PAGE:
And your seeking from other than Him Without His permission for this is  due to your distance from Him For if you were to witness His closeness to you and His cognisanze of your state and His power to fulfill your hopes why would you seek from other than Him.  Rather you would place your trust in Him, and resign your matter totally to Him.  But due to your distance from Him you seek it from other than Him, despite his not being able to help with your need except with His will.  So reflect on the ugliness of your state and the bad action, and request from your Lord in all of your states.”

Friday Khutba In Arabic


I came across a discussion on the Muslim Matters site today regarding the Friday khutba being delivered in the Arabic language.  The author unfortunately only cited a general comparative work on fiqh for the Hanafi position, as opposed to researching in the specialized and detailed works of the school.  Perhaps he might be unaware that Mufti Taqi Uthmani has a translated work in English which covers this issue thoroughly and has been available for some time.

Shaykh Abd al-Hayy al-Laknawi in his Arabic notes to the famous Hanafi legal text Sharh al-Wiqayah briefly discusses the nuances of the Hanafi position on this issue.  I thought it might be useful to share with readers, this is what he said [Umda al-Riayah 2/324]:

“It is not a condition that it [the khutba] be delivered in Arabic.  If he was to deliver the sermon in Persian or other than it then it is permissible- this is what they have said.  What is meant by permissibility is its being permissible in relation to the prayer, in terms of it being sufficient in order to fulfill the condition, and the prayer being valid.  General/absolute permissibility is not meant, for there is no doubt that the khutba delivered in other than Arabic is in contravention of the sunnah passed on by the Prophet (Allah bless him and give him peace) and companions (Allah be pleased with them all), thus it is prohibitively disliked (makruh tahrimi) as is the reciting of Persian and Hindi poetry within it.  And we have detailed this in our essay Akam al-Nafais fi Ada al-Adhkar bi Lisan al-Faris.”

On Adhering To A Madhab – Follow Up…


As mentioned previously here is a follow up to the post regarding the adherence to a particular school of law (madhab).  Some people mistakenly think that there are no statements from scholars of the madhahib in support of adherence to one madhab.  The quotes provided below are from the works of scholars where this view is cited. Readers should note that difference of opinion exists on this point, the intention however is to point out the statements of scholars in support of this view.

Hanafi Madhab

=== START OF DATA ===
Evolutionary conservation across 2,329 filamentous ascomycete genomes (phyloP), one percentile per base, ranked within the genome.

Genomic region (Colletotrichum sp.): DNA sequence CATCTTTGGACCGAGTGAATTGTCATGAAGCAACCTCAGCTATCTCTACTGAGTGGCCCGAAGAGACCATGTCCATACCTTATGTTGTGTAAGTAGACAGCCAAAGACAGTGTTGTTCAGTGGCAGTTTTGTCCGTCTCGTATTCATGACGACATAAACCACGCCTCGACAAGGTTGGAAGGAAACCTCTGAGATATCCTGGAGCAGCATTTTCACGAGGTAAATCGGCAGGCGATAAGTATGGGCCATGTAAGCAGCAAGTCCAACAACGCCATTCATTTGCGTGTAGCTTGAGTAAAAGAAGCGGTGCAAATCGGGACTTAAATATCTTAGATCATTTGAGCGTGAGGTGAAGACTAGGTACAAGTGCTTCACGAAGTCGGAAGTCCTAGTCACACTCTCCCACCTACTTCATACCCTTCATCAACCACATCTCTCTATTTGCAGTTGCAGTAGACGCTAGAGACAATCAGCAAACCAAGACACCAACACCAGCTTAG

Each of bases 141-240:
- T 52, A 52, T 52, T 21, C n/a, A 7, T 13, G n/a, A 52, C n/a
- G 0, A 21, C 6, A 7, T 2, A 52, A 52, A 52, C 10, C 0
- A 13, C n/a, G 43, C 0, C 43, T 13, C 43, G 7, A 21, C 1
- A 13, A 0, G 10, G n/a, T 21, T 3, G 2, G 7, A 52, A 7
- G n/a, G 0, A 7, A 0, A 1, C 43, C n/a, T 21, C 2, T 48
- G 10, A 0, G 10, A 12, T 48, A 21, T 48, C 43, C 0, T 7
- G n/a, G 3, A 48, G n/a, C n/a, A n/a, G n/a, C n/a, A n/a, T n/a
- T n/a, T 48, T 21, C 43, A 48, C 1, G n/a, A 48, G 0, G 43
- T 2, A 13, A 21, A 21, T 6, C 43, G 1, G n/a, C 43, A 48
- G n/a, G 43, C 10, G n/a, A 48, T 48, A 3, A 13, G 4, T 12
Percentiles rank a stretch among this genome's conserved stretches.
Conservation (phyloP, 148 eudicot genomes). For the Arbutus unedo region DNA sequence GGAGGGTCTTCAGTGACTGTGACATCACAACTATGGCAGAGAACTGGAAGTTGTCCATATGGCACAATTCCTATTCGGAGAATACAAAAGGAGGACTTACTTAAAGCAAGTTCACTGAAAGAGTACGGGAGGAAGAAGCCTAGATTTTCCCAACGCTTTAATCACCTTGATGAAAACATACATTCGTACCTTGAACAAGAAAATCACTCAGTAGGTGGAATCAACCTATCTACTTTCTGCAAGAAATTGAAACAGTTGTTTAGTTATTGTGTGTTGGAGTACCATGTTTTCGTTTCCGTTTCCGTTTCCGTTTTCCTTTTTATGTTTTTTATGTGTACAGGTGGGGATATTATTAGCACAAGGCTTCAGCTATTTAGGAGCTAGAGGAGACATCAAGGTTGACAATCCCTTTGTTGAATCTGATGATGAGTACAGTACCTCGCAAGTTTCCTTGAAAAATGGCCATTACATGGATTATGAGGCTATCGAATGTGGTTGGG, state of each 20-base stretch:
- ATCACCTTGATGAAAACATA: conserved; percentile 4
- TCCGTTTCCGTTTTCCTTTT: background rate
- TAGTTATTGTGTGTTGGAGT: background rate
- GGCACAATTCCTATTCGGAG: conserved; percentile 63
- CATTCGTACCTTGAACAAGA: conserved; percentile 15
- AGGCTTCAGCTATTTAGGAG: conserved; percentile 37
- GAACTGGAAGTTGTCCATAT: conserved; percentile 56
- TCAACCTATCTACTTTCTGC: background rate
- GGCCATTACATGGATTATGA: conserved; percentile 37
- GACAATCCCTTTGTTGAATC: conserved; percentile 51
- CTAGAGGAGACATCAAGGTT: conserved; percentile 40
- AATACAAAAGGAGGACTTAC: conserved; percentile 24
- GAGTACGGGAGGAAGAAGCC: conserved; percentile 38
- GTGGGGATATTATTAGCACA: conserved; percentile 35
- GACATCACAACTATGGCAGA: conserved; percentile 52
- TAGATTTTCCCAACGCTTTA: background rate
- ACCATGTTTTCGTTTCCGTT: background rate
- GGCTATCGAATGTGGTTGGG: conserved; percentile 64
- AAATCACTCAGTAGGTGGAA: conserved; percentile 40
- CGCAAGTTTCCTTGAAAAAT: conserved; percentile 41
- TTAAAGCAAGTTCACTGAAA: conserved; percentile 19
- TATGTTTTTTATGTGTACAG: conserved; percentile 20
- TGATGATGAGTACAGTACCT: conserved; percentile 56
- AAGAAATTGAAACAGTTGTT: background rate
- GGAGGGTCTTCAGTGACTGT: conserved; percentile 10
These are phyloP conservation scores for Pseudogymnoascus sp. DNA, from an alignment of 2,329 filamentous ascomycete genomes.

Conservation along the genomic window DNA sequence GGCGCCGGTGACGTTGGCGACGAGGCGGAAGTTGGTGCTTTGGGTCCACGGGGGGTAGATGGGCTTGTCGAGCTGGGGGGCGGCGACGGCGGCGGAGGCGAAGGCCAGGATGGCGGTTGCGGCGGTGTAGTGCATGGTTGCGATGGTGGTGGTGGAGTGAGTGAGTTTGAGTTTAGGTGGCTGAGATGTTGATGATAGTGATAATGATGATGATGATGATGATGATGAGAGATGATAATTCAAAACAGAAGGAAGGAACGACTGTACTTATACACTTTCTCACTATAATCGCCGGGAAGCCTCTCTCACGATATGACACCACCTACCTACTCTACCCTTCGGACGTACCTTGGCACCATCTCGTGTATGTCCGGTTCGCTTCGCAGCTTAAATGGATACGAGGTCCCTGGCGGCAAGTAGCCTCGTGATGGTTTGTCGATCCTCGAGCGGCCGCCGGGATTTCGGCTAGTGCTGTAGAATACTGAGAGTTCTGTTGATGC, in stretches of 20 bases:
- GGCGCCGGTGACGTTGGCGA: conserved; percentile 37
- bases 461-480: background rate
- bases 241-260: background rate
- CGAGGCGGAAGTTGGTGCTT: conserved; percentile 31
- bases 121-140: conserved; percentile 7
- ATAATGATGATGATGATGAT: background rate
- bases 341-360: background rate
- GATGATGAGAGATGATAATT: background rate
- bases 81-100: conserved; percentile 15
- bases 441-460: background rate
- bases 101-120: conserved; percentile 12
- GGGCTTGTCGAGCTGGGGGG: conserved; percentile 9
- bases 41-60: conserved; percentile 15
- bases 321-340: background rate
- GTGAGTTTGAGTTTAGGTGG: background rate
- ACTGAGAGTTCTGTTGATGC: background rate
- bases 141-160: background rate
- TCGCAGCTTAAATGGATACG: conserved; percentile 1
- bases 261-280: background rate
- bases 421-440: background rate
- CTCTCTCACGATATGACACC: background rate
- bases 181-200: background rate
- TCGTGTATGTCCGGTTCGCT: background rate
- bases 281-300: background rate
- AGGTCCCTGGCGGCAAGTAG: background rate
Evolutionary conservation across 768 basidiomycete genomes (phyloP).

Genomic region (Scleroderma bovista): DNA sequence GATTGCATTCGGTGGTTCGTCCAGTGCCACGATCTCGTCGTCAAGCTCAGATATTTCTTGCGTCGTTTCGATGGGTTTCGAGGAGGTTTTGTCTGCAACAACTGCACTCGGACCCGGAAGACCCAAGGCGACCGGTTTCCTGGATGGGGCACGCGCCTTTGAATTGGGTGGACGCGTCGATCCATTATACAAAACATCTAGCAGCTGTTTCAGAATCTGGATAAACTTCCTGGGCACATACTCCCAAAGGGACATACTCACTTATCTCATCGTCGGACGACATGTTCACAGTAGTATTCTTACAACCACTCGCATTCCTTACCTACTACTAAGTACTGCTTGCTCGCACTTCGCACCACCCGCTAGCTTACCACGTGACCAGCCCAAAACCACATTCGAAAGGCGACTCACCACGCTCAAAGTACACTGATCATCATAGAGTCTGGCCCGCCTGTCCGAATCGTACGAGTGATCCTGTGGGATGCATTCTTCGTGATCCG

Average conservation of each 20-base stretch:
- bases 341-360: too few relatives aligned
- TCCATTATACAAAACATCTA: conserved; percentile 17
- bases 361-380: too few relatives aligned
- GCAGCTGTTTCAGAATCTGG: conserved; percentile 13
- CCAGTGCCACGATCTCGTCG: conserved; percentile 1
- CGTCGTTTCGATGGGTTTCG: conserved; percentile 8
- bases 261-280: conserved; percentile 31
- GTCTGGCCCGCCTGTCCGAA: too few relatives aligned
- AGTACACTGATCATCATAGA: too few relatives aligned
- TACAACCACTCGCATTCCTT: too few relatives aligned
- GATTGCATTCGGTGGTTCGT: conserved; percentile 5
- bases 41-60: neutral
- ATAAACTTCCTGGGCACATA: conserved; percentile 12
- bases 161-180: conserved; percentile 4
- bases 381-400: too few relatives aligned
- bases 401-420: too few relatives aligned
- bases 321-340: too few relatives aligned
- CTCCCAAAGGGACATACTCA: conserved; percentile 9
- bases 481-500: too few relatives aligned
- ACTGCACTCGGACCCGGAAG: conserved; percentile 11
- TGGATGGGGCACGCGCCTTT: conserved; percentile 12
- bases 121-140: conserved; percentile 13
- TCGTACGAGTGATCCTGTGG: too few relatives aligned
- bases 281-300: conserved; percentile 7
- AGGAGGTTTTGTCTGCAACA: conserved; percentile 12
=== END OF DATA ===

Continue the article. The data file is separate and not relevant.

Imam Ibn Abidin said in notes to Bahr al-Raiq (6/289):

“Imam Abul Hasan al-Khatib said in Kitab al-Fatwa: A Mufti [who issues a legal verdict according to a madhab] if he gives a legal verdict regarding a matter according to the madhab of an Imam, then he cannot make taqlid of other than him and give legal verdict in opposition to him.”

Maliki Madhab

Al-Zarkashi said in Bahr al-Muhit (8/374):

“Ibn al-Munir took the balanced view and said:  The evidence necessitates the adherence to a particular school after the period of the four Imams and not before them.  The difference is that people before the four Imams did not record their madhabs…”

Al-Nafrawi said in Fawakih al-Dawani (2/357):

“Consensus of the Muslims today has formed regarding the necessity of following one of the four Imams: Abu Hanifah, Malik, al-Shafi and Ahmad bin Hanbal (Allah be pleased with them all)…And we have mentioned previously the necessity of following one of the Imams, and that it is for the one incapable of performing ijtihad.”

Shaykh Illish said in Fath al-Aliyy al-Malik (1/90):

“It is reported from the jurist Abu Abdullah al-Sanusi that he said:  As for the scholar who has not reached the rank of ijtihad, and the absolute common person, it necessary for both of them to make taqlid of a mujtahid…and the correct view is that it is necessary from them both to adhere to a specific madhab from the madhabs of the mujtahid scholars.”

Shafi Scholars

Jalal al-Mahalli said in his commentary on the Jam al-Jawami (2/440):

“The more correct view is that it is necessary for the common person and other than him who has not reached the level of ijtihad to adhere to a specific madhab from the madhabs of the mujtahid scholars.”

Ibn Hajar al-Haytami was questioned in his Fatawa (4/305):

“He was asked (Allah most High have mercy on him) Is it necessary after the codifying of the madhabs to adhere to one of them, and may he switch from the one he adheres to?
He answered with his words:  That which is cited in Ziyadat al-Rawda from the scholars of the school (ashab) is the necessity of this, and that he not do this [switch madhab] due to desire nor due to that which he found his forefathers upon.”

Hanbali Madhab

Al-Mardawi said in Al-Insaf (11/194):

“He said in Al-Riayah al-Kubra:  It is necessary for every muqallid to adhere to a specific madhab according to the well known view, and that he not make taqlid of other than its scholars.”

Ibn Najjar al-Futuhi said in Sharh Kawkab al-Munir (p.627):

“It is said:  Rather it is necessary to adhere to a madhab.  In al-Riayah he said:  This is the well known view, and that he not make taqlid of other than its scholars.”